ENERGY EFFICIENCY - Using less energy/electricity to perform the same function. Programs designed to use electricity more efficiently - doing the same with less. For the purpose of this paper, energy efficiency is distinguished from DSM programs in that the latter are utility-sponsored and -financed, while the former is a broader term not limited to any particular sponsor or funding source. "Energy conservation" is a term which has also been used but it has the connotation of doing without in order to save energy rather than using less energy to do the some thing and so is not used as much today. Many people use these terms interchangeably.
ENERGY EFFICIENCY RATIO (EER) See EER.
ENERGY/FUEL DIVERSITY - policy that encourages the development of energy technologies to diversify energy supply sources, thus reducing reliance on conventional (petroleum) fuels; applies to all energy sectors.
ENERGY MANAGEMENT SYSTEM - A control system (often computerized) designed to regulate the energy consumption of a building by controlling the operation of energy consuming systems, such as the heating, ventilation and air conditioning (HVAC), lighting and water heating systems.
ENERGY RESOURCES PROGRAM ACCOUNT (ERPA) - The state law that directs California electric utility companies to gather a state energy surcharge per kilowatt hour of electricity consumed by a customer. These funds are used for operation of the California Energy Commission. As of January 1, 2004, the surcharge is set at of three-tenths of one mil ($0.0003) per kilowatt-hour
ENHANCED GREENHOUSE EFFECT - The natural greenhouse effect has been enhanced by anthropogenic emissions of greenhouse gases. Increased concentrations of carbon dioxide, methane, and nitrous oxide, CFCs, HFCs, PFCs, SF6, NF3, and other photochemically important gases caused by human activities such as fossil fuel consumption and adding waste to landfills, trap more infra-red radiation, thereby exerting a warming influence on the climate. See Climate Change and Global Warming. (EPA)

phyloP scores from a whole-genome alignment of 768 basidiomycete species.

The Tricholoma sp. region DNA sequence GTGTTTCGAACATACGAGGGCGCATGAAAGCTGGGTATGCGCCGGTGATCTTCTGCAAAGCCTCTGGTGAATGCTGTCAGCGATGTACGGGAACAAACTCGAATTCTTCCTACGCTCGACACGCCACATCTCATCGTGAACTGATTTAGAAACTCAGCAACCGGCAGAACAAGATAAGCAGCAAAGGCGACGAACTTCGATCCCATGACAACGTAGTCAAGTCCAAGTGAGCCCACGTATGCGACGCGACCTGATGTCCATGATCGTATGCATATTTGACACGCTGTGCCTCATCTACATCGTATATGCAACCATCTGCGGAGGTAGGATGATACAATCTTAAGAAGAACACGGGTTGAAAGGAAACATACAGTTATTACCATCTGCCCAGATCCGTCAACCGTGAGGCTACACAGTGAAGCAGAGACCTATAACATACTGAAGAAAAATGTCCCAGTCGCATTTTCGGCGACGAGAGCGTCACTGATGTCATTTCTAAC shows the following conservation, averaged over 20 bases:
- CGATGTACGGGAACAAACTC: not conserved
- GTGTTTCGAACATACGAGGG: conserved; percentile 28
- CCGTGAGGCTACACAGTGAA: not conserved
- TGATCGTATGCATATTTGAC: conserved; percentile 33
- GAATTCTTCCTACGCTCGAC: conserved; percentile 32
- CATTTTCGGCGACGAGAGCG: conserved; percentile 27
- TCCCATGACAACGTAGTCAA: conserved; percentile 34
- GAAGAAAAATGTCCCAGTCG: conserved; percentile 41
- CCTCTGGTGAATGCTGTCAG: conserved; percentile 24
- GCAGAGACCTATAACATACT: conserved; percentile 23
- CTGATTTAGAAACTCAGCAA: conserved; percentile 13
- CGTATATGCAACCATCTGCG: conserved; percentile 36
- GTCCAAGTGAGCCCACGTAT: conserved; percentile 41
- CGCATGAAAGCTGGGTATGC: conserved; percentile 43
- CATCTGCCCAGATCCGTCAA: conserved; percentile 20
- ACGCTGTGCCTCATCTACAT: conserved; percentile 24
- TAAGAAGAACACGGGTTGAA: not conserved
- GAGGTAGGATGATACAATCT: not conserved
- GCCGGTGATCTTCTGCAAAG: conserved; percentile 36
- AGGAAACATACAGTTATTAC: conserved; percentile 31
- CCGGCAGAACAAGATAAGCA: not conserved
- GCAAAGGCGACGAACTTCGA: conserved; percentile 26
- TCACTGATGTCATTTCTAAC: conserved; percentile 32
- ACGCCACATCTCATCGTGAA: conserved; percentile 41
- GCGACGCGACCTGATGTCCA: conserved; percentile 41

ENVIRONMENTAL PROTECTION AGENCY (EPA) - A federal agency created in 1970 to permit coordinated governmental action for protection of the environment by systematic abatement and control of pollution through integration or research, monitoring, standards setting and enforcement activities.
EPAct - The Energy Policy Act of 1992 addresses a wide variety of energy issues. The legislation creates a new class of power generators, exempt wholesale generators (EWGs), that are exempt from the provisions of the Public Utilities Holding Company Act of 1935 and grants the authority to FERC to order and condition access by eligible parties to the interconnected transmission grid.
ETHANOL (also know as Ethyl Alcohol or Grain Alcohol, CH3CH2OH) - a liquid that is produced chemically from ethylene or biologically from the fermentation of various sugars from carbohydrates found in agricultural crops and cellulosic residues from crops or wood. Used in the United States as a gasoline octane enhancer and oxygenate, it increases octane 2.5 to 3.0 numbers at 10 percent concentration. Ethanol can also be used in higher concentration (E85) in vehicles optimized for its use.
ETHYL TERTIARY BUTYL ETHER (ETBE) - an aliphatic ether similar to MTBE. This fuel oxygenate is manufactured by reacting isobutylene with ethanol. Having high octane and low volatility characteristics, ETBE can be added to gasoline up to a level of approximately 17 percent by volume. ETBE is used as an oxygenate in some reformulated gasolines.
EXCEPTIONAL METHOD - An approved alternative calculation method that analyzes designs, materials, or devices that cannot be adequately modeled using public domain computer programs. Exceptional methods must be submitted to and approved by the California Energy Commission. [See California Code of Regulations, Title 20, Section 1409(b)3] Two examples of exceptional methods are the controlled ventilation crawl space (CVC) credit and the combined hydronic space and water heating method.
EXECUTIVE ORDER NUMBER 6 - A provision under the California Emergency Services Act permits the Governor to establish, by Executive Order Number 6, a state Petroleum Fuels Set-Aside Program after proclamation of an energy emergency.
EXEMPT WHOLESALE GENERATOR (EWG) - Created under the 1992 Energy Policy Act, these wholesale generators are exempt from certain financial and legal restrictions stipulated in the Public Utilities Holding Company Act of 1935.